Inside /home/akg/ lets let's go ahead and define our services by creating a new a docker-compose.yml file.

nano docker-compose.yml

For this docker-compose.yml file I've used the Ghost and the mariadb file images which are both publicly available and regularly updated.

version: '3.1'
    image: ghost:${GHOST_TAG}
    container_name: alexgallacherghostblog
    restart: unless-stopped
      - 2368
      - .env
      - /home/akg/alexgallacher/ghostblog/ghostdata:/var/lib/ghost/content
      - proxy
    image: mariadb:${MARIADB_TAG}
    container_name: mariadb
    restart: unless-stopped
      - .env
      - /home/akg/alexgallacher/ghostblog/sqldata:/var/lib/mysql

      name: nginx-proxy

Once you've copied this into the file press Ctrl+ O and then select Y to save the file. To exit the nano editor hit Ctrl + X.

Lets create our .env file to store our configuration items

We've defined a new directive in the docker-compose.yml file called env_file which forces docker to read all the parameters for the two services we're deploying on the fly when the service containers are launched to ensure we have connectivity between all the containers.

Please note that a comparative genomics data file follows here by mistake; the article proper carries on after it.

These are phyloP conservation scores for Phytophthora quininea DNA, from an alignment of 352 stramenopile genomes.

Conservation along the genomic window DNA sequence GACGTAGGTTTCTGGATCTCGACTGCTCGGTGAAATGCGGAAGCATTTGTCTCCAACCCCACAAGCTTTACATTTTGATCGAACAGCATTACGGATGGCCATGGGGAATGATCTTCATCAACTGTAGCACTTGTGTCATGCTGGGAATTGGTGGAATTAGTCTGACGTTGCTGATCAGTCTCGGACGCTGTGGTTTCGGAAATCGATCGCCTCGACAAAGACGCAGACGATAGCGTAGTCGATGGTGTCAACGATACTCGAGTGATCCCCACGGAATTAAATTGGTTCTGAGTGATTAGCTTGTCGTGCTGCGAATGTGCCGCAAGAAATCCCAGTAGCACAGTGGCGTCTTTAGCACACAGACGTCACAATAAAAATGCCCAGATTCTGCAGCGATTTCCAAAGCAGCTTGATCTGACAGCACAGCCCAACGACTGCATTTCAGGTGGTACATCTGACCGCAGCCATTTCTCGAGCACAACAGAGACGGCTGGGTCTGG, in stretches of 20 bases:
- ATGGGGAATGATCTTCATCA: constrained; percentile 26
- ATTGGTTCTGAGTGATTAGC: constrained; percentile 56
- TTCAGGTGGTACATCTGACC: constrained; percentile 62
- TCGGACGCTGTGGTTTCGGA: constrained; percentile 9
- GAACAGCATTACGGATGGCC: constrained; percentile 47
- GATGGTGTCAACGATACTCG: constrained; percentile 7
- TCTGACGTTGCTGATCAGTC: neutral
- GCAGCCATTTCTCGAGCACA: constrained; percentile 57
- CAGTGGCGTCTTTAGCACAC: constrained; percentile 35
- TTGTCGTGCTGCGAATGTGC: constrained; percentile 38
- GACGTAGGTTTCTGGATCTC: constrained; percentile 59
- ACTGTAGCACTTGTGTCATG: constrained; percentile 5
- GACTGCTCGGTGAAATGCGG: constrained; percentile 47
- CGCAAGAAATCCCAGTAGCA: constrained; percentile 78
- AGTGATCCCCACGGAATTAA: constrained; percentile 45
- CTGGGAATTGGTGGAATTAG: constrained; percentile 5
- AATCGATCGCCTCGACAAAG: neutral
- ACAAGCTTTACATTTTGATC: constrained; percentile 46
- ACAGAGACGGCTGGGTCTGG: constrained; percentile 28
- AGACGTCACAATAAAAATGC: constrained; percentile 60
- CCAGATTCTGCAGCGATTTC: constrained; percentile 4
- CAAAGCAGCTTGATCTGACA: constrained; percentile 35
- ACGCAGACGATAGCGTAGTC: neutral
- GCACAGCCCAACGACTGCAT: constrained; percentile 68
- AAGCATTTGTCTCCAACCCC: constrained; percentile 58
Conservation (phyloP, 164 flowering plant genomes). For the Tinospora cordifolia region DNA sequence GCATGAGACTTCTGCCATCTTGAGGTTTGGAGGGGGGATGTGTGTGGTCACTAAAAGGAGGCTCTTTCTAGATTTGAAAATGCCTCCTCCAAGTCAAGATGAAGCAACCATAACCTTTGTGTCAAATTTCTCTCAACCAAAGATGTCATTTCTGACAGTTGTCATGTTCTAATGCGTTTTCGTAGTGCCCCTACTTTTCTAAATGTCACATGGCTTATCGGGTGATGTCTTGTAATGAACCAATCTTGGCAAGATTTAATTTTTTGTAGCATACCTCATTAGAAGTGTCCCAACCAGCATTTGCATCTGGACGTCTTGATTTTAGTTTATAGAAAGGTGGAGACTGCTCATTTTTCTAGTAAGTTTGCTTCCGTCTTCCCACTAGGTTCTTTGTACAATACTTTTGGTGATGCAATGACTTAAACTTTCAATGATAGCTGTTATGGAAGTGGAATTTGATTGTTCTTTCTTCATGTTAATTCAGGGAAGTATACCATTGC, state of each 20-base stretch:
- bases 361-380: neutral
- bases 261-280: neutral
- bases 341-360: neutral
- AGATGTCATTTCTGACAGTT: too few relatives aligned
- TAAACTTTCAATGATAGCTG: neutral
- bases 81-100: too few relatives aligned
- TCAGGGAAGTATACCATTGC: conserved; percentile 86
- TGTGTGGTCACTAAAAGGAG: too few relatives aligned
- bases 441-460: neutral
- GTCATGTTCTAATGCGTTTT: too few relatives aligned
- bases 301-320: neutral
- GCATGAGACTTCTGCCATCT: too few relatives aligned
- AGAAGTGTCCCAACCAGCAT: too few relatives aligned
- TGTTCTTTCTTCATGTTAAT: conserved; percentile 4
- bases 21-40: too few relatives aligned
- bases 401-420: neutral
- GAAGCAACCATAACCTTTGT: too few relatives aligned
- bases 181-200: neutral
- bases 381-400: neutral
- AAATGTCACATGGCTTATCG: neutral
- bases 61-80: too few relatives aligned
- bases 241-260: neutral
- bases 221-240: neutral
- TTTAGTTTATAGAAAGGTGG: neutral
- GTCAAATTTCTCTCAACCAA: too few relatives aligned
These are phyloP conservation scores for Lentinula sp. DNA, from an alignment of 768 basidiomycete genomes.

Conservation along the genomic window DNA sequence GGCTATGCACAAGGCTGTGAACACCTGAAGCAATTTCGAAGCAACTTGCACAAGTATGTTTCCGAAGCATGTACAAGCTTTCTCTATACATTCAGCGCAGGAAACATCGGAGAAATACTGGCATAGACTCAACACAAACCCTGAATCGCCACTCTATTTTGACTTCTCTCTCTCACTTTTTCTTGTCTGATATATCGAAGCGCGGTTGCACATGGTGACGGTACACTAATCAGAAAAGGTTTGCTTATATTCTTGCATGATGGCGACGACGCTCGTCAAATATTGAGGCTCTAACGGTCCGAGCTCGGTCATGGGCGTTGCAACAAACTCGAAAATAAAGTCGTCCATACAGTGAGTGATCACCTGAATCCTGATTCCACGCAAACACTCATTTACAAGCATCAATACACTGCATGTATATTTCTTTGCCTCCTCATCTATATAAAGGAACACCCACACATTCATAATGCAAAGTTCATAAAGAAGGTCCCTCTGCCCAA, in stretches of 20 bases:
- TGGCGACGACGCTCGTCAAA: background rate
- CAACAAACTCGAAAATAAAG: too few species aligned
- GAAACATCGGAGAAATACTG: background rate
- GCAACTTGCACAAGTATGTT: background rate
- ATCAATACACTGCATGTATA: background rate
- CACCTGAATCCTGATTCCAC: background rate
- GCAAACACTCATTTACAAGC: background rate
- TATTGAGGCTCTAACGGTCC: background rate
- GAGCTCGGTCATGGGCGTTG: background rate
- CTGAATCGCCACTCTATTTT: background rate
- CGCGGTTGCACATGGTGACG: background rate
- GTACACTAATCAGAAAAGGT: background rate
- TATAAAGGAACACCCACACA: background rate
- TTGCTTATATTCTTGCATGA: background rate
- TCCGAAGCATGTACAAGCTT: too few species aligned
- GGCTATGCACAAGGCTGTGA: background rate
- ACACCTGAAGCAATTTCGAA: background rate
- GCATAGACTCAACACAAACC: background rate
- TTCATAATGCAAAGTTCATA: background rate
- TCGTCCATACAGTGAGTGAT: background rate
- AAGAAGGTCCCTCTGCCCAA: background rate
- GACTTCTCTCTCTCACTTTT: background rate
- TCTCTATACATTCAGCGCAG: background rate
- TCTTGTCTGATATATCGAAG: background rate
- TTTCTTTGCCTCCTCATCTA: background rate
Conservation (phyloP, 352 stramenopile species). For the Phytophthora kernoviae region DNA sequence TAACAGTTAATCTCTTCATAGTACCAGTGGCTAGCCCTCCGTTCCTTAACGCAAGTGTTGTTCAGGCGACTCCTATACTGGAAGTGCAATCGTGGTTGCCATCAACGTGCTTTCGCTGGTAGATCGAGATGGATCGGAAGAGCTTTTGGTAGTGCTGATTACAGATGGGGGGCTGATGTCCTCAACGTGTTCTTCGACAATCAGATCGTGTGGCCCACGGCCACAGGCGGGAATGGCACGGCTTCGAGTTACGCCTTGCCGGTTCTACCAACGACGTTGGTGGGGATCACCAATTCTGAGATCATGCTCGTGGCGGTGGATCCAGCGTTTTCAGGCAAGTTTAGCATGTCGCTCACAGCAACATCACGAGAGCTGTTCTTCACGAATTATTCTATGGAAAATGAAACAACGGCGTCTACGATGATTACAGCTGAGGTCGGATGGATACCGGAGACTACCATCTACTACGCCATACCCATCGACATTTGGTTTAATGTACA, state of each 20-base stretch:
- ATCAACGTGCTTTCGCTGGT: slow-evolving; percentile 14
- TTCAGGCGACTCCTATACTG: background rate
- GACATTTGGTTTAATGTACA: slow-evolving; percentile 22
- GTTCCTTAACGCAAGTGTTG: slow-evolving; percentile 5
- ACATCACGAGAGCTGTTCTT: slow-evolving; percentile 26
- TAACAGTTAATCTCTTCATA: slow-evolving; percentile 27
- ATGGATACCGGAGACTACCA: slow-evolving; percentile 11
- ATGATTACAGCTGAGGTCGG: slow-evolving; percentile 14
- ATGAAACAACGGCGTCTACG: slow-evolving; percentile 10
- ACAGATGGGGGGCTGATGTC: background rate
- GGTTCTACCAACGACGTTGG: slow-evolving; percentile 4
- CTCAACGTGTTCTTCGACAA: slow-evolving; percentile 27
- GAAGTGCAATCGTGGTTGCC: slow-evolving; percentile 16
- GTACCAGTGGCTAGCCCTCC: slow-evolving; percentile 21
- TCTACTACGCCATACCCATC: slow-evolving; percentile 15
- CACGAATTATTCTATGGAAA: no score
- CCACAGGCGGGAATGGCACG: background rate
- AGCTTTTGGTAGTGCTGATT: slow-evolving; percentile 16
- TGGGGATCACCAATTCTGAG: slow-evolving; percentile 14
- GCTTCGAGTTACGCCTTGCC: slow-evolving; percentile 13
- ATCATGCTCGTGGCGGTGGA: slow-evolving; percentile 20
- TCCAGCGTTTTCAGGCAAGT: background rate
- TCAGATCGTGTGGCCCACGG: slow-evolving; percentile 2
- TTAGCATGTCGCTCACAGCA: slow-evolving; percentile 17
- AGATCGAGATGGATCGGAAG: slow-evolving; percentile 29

Inside /home/akg/ lets let's go ahead and define our services by creating a new a docker-compose.yml file.

nano .env

There are a number of different configuration items you can parse through to the containers when their created. I've included all of the parameters you must have for the services to start and connect to each other.

Must Have Parameters

#### MYSQL Config ####
MYSQL_ROOT_PASSWORD=<Random Complex Password>
MARIADB_TAG=<What version of mariadb you want to use i use latest | latest>
MYSQL_DATABASE=<Database name | alexgallacher>
MYSQL_USER=<Database user | alex>
MYSQL_PASSWORD=<Database Password | Welcome123>

#### GHOST Config ####
url=<Your Domain |>
database__connection__host=<The Container_Name of your database | mariadb>
database__connection__user=<Your User for the database | alex>
database__connection__password=<Your Password for the database user | Welcome123>
database__connection__database=<The database name | alexgallacher>

#### NGINX Config ####
VIRTUAL_HOST=<Your Domain |>
VIRTUAL_PORT=<Port your running ghost on through the expose directive | 2368>

Once you've copied this into the file press Ctrl+ O and then select Y to save the file. To exit the nano editor hit Ctrl + X.

There are a couple things to note here: